These are extraordinary data points, for a number of reasons. For nearly half the country’s population to want the president impeached is an unprecedented expression of no confidence, a much more widespread repudiation than preceded the moves to impeach Presidents Richard Nixon and Bill Clinton. Equally striking is that so many Americans held this view even though impeachment was not being discussed much by the news media or advocated by the opposition party. Scholars of public opinion have documented that citizens’ views are powerfully influenced by such “elite cues,” with support for a given idea (such as climate change) rising when the news media and politicians are talking about it, and declining when they’re not. That some 45 percent of Americans favored Trump’s impeachment in the absence of such elite cues suggests that many more people might agree if the media and politicians talked about impeachment more.

And this 45-plus percent support was measured months ago, before the revelations about Trump’s reimbursement of his personal lawyer, Michael Cohen, for paying hush money to the porn actress Stormy Daniels; before Trump’s own order that the Justice Department investigate the investigation into his dealings with Russia; and before whatever fresh violation of laws or norms might occur before this article is published. Nor can this support be attributed solely to animus from the political left; the left simply isn’t that big in the United States. Only 76 percent of Democrats (compared with 7 percent of Republicans) supported impeachment in the Quinnipiac poll, so a sizable portion of that 45 percent total must be political independents. That’s bad news for Trump and the GOP as they approach the November congressional elections, which will determine whether Republicans retain control of the House and thus the ability to block formal impeachment proceedings.

The goal of Steyer’s Need to Impeach campaign is to kindle these sparks of pro-impeachment sentiment into a bonfire of public outrage. The more that impeachment is viewed as a responsible, constitutional response to Trump, Steyer believes, the more people will support the idea and press their elected representatives to act accordingly. Toward that end, Steyer has pledged $40 million for Need to Impeach and an additional $30 million for NextGen America’s youth voting program. His strategy prioritizes younger people, especially millennials, but also the high-school students who have spearheaded a remarkable surge of activism against gun violence after the mass shooting in Parkland, Florida, in February.

“The $30 million is for the NextGen Rising program, which is organizing people under age 35 to register, engage, and participate in the political process,” Steyer explains. “In response to Parkland, we said that we’d spend an additional million dollars, which will be added to by [former congresswoman] Gabby Giffords’s group and Everytown for Gun Safety, to register high-school students. Let’s make sure those young people have the ability to participate in the polls in November.”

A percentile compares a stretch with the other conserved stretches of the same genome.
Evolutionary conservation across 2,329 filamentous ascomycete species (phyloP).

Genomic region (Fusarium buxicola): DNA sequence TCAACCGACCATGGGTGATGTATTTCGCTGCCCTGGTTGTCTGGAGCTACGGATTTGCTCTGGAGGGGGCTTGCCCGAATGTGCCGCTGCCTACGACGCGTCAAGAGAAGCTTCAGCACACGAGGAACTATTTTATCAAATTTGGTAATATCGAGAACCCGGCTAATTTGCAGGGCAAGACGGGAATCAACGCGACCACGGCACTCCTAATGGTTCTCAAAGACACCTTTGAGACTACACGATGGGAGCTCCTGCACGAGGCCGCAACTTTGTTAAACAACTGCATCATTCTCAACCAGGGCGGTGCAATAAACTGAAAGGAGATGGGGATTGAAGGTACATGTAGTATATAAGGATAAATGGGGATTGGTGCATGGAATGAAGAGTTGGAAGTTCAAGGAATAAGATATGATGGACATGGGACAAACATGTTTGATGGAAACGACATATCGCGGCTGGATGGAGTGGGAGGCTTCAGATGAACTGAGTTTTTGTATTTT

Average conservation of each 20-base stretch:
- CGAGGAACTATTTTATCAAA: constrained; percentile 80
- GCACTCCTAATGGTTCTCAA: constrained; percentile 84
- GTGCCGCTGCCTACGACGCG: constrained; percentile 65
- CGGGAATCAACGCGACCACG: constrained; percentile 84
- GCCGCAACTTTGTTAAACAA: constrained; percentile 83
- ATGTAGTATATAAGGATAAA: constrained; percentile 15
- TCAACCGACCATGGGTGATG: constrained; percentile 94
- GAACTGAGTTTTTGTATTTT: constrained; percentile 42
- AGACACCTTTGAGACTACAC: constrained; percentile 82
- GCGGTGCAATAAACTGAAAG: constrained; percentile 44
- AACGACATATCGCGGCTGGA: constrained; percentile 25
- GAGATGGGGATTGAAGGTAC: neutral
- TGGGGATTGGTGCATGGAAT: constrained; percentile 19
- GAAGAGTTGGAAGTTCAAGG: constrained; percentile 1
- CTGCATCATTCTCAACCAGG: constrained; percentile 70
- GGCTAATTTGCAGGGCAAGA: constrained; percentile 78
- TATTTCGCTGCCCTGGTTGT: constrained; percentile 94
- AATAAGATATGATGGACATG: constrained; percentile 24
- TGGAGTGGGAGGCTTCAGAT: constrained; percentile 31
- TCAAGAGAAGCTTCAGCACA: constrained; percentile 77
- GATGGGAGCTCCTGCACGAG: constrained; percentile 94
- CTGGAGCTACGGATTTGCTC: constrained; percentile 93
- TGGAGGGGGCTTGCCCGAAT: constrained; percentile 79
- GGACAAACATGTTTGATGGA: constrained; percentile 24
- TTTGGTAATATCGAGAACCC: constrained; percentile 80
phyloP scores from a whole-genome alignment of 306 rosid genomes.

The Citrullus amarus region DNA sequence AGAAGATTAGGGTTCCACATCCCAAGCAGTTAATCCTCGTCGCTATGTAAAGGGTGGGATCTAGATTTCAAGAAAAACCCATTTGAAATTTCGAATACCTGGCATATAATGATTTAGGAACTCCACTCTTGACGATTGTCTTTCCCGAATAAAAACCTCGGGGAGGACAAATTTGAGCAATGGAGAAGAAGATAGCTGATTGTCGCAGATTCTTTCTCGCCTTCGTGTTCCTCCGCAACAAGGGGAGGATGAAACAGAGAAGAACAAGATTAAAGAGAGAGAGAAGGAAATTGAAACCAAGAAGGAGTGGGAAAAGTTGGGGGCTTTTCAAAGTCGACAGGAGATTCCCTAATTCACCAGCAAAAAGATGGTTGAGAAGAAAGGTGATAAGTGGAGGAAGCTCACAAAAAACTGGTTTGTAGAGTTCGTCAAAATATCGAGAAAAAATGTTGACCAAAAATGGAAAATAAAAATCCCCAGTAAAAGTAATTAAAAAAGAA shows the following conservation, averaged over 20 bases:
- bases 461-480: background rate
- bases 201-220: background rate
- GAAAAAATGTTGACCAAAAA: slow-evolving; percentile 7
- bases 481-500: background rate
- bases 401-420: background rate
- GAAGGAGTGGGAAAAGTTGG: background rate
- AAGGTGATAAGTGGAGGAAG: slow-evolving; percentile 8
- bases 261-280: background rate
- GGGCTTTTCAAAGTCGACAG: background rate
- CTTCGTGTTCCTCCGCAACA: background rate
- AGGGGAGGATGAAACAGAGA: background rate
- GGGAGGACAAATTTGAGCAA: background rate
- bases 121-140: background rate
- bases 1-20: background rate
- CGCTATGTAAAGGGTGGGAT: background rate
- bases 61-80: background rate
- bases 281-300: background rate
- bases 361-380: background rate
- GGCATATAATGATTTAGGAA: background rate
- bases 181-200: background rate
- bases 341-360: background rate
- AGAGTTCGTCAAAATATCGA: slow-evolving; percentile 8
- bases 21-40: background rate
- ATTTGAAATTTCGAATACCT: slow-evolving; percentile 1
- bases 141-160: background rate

Need to Impeach’s online petition—which reads, in its entirety, “Donald Trump has brought us to the brink of nuclear war, obstructed justice, and taken money from foreign governments. We need to impeach this dangerous president,” followed only by a call for signatures—had been signed by almost 5.4 million people as of the end of May, according to the campaign. Free Speech for People, whose petition in coordination with RootsAction calls on Congress “to investigate whether sufficient grounds exist for…impeachment,” claims 1.39 million signatures. Yet how many of these people can actually be mobilized to take further action remains to be seen.

A lifelong athlete who calls himself “an incredibly competitive person,” Steyer, 60, clearly relishes the thrust and parry of political combat. Nor does he mind spending time in the limelight. Many of the 5.4 million signatures that Need to Impeach has collected thus far came from ads that the campaign has run on TV stations across the country—ads in which Steyer, casually dressed and speaking straight to camera, makes an earnest and, he believes, nonpartisan case for impeachment. He even bought time on Fox News, where Trump apparently saw the ad in October. (Not long after the president tweeted his displeasure, Fox pulled the ad.) Steyer has also been barnstorming across the country on a 30-city tour, holding town-hall meetings, attracting volunteers, and generating local and national news coverage that further amplifies his “Need to Impeach” message. Since December, articles on Steyer have appeared in many opinion-leader outlets, including The Washington Post, The New York Times, Politico, Time, The New Yorker, and Bloomberg Businessweek.

Echoing the critique of Democratic power brokers, there has been a scolding, condescending tone to much of this coverage—although, as with some of the politicians, this critique is tempered by respect for Steyer’s wealth and influence. (He spent more on the 2014 and 2016 campaigns—$75 million and $91 million, respectively—than any other individual donor, including right-wing kingmakers Charles and David Koch.) Steyer’s impeachment push has been variously portrayed as naive, impractical, premature, and dangerous to Democrats’ chances in November.